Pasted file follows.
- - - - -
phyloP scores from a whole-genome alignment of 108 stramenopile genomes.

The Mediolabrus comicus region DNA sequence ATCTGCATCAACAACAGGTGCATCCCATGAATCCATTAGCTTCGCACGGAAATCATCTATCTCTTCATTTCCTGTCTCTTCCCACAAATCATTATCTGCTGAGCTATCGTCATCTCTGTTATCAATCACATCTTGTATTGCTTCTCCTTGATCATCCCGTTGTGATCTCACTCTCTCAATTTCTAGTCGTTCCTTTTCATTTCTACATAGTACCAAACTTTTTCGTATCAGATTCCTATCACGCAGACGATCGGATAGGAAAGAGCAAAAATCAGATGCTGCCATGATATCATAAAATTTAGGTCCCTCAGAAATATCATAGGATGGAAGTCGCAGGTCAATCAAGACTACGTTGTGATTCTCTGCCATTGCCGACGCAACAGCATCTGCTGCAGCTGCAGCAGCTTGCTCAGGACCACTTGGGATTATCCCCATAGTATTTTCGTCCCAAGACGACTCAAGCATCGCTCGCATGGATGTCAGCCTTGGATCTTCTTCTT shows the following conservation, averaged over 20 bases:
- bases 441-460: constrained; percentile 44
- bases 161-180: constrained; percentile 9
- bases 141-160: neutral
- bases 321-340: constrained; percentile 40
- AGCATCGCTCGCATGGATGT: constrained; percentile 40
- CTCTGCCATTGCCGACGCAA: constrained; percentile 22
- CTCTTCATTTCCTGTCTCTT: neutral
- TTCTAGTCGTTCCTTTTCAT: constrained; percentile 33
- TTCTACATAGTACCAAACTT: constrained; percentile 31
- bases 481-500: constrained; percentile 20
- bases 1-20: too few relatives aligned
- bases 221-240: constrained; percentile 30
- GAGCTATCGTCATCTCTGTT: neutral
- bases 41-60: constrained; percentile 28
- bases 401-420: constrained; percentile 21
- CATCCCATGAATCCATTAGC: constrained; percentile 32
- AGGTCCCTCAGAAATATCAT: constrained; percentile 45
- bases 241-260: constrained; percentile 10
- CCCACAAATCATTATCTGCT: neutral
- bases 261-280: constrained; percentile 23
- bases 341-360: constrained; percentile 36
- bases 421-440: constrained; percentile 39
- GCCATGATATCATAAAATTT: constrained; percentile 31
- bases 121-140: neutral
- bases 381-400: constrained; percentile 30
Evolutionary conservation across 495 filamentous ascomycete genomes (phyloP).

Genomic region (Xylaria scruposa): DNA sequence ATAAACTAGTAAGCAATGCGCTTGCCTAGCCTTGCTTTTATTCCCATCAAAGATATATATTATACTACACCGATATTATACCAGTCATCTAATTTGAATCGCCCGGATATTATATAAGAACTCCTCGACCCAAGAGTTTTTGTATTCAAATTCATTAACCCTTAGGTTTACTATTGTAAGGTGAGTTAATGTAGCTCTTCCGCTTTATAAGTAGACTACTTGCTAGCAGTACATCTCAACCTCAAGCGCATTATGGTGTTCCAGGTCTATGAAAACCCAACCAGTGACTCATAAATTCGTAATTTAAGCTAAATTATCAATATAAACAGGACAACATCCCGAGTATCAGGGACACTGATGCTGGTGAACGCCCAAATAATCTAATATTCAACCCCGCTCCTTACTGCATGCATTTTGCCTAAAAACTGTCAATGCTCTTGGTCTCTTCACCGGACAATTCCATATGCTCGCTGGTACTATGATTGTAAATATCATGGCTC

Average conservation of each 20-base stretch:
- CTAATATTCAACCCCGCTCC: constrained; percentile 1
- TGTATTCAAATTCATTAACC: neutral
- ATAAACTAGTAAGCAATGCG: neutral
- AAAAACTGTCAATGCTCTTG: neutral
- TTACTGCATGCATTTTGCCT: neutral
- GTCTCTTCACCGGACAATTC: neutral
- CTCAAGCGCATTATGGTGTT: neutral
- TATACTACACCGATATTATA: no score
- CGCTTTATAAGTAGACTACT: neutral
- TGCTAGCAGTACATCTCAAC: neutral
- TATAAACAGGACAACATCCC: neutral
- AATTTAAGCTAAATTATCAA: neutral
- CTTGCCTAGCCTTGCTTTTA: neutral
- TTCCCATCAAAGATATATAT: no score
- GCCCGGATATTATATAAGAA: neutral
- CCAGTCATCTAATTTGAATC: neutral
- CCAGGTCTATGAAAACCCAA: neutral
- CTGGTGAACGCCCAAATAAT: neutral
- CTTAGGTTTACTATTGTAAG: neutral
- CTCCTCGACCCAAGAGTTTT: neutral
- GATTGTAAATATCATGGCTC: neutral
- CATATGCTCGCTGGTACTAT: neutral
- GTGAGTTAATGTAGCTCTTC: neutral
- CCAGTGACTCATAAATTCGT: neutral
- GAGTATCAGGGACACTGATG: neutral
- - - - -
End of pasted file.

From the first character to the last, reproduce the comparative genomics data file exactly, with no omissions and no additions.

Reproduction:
phyloP scores from a whole-genome alignment of 108 stramenopile genomes.

The Mediolabrus comicus region DNA sequence ATCTGCATCAACAACAGGTGCATCCCATGAATCCATTAGCTTCGCACGGAAATCATCTATCTCTTCATTTCCTGTCTCTTCCCACAAATCATTATCTGCTGAGCTATCGTCATCTCTGTTATCAATCACATCTTGTATTGCTTCTCCTTGATCATCCCGTTGTGATCTCACTCTCTCAATTTCTAGTCGTTCCTTTTCATTTCTACATAGTACCAAACTTTTTCGTATCAGATTCCTATCACGCAGACGATCGGATAGGAAAGAGCAAAAATCAGATGCTGCCATGATATCATAAAATTTAGGTCCCTCAGAAATATCATAGGATGGAAGTCGCAGGTCAATCAAGACTACGTTGTGATTCTCTGCCATTGCCGACGCAACAGCATCTGCTGCAGCTGCAGCAGCTTGCTCAGGACCACTTGGGATTATCCCCATAGTATTTTCGTCCCAAGACGACTCAAGCATCGCTCGCATGGATGTCAGCCTTGGATCTTCTTCTT shows the following conservation, averaged over 20 bases:
- bases 441-460: constrained; percentile 44
- bases 161-180: constrained; percentile 9
- bases 141-160: neutral
- bases 321-340: constrained; percentile 40
- AGCATCGCTCGCATGGATGT: constrained; percentile 40
- CTCTGCCATTGCCGACGCAA: constrained; percentile 22
- CTCTTCATTTCCTGTCTCTT: neutral
- TTCTAGTCGTTCCTTTTCAT: constrained; percentile 33
- TTCTACATAGTACCAAACTT: constrained; percentile 31
- bases 481-500: constrained; percentile 20
- bases 1-20: too few relatives aligned
- bases 221-240: constrained; percentile 30
- GAGCTATCGTCATCTCTGTT: neutral
- bases 41-60: constrained; percentile 28
- bases 401-420: constrained; percentile 21
- CATCCCATGAATCCATTAGC: constrained; percentile 32
- AGGTCCCTCAGAAATATCAT: constrained; percentile 45
- bases 241-260: constrained; percentile 10
- CCCACAAATCATTATCTGCT: neutral
- bases 261-280: constrained; percentile 23
- bases 341-360: constrained; percentile 36
- bases 421-440: constrained; percentile 39
- GCCATGATATCATAAAATTT: constrained; percentile 31
- bases 121-140: neutral
- bases 381-400: constrained; percentile 30
Evolutionary conservation across 495 filamentous ascomycete genomes (phyloP).

Genomic region (Xylaria scruposa): DNA sequence ATAAACTAGTAAGCAATGCGCTTGCCTAGCCTTGCTTTTATTCCCATCAAAGATATATATTATACTACACCGATATTATACCAGTCATCTAATTTGAATCGCCCGGATATTATATAAGAACTCCTCGACCCAAGAGTTTTTGTATTCAAATTCATTAACCCTTAGGTTTACTATTGTAAGGTGAGTTAATGTAGCTCTTCCGCTTTATAAGTAGACTACTTGCTAGCAGTACATCTCAACCTCAAGCGCATTATGGTGTTCCAGGTCTATGAAAACCCAACCAGTGACTCATAAATTCGTAATTTAAGCTAAATTATCAATATAAACAGGACAACATCCCGAGTATCAGGGACACTGATGCTGGTGAACGCCCAAATAATCTAATATTCAACCCCGCTCCTTACTGCATGCATTTTGCCTAAAAACTGTCAATGCTCTTGGTCTCTTCACCGGACAATTCCATATGCTCGCTGGTACTATGATTGTAAATATCATGGCTC

Average conservation of each 20-base stretch:
- CTAATATTCAACCCCGCTCC: constrained; percentile 1
- TGTATTCAAATTCATTAACC: neutral
- ATAAACTAGTAAGCAATGCG: neutral
- AAAAACTGTCAATGCTCTTG: neutral
- TTACTGCATGCATTTTGCCT: neutral
- GTCTCTTCACCGGACAATTC: neutral
- CTCAAGCGCATTATGGTGTT: neutral
- TATACTACACCGATATTATA: no score
- CGCTTTATAAGTAGACTACT: neutral
- TGCTAGCAGTACATCTCAAC: neutral
- TATAAACAGGACAACATCCC: neutral
- AATTTAAGCTAAATTATCAA: neutral
- CTTGCCTAGCCTTGCTTTTA: neutral
- TTCCCATCAAAGATATATAT: no score
- GCCCGGATATTATATAAGAA: neutral
- CCAGTCATCTAATTTGAATC: neutral
- CCAGGTCTATGAAAACCCAA: neutral
- CTGGTGAACGCCCAAATAAT: neutral
- CTTAGGTTTACTATTGTAAG: neutral
- CTCCTCGACCCAAGAGTTTT: neutral
- GATTGTAAATATCATGGCTC: neutral
- CATATGCTCGCTGGTACTAT: neutral
- GTGAGTTAATGTAGCTCTTC: neutral
- CCAGTGACTCATAAATTCGT: neutral
- GAGTATCAGGGACACTGATG: neutral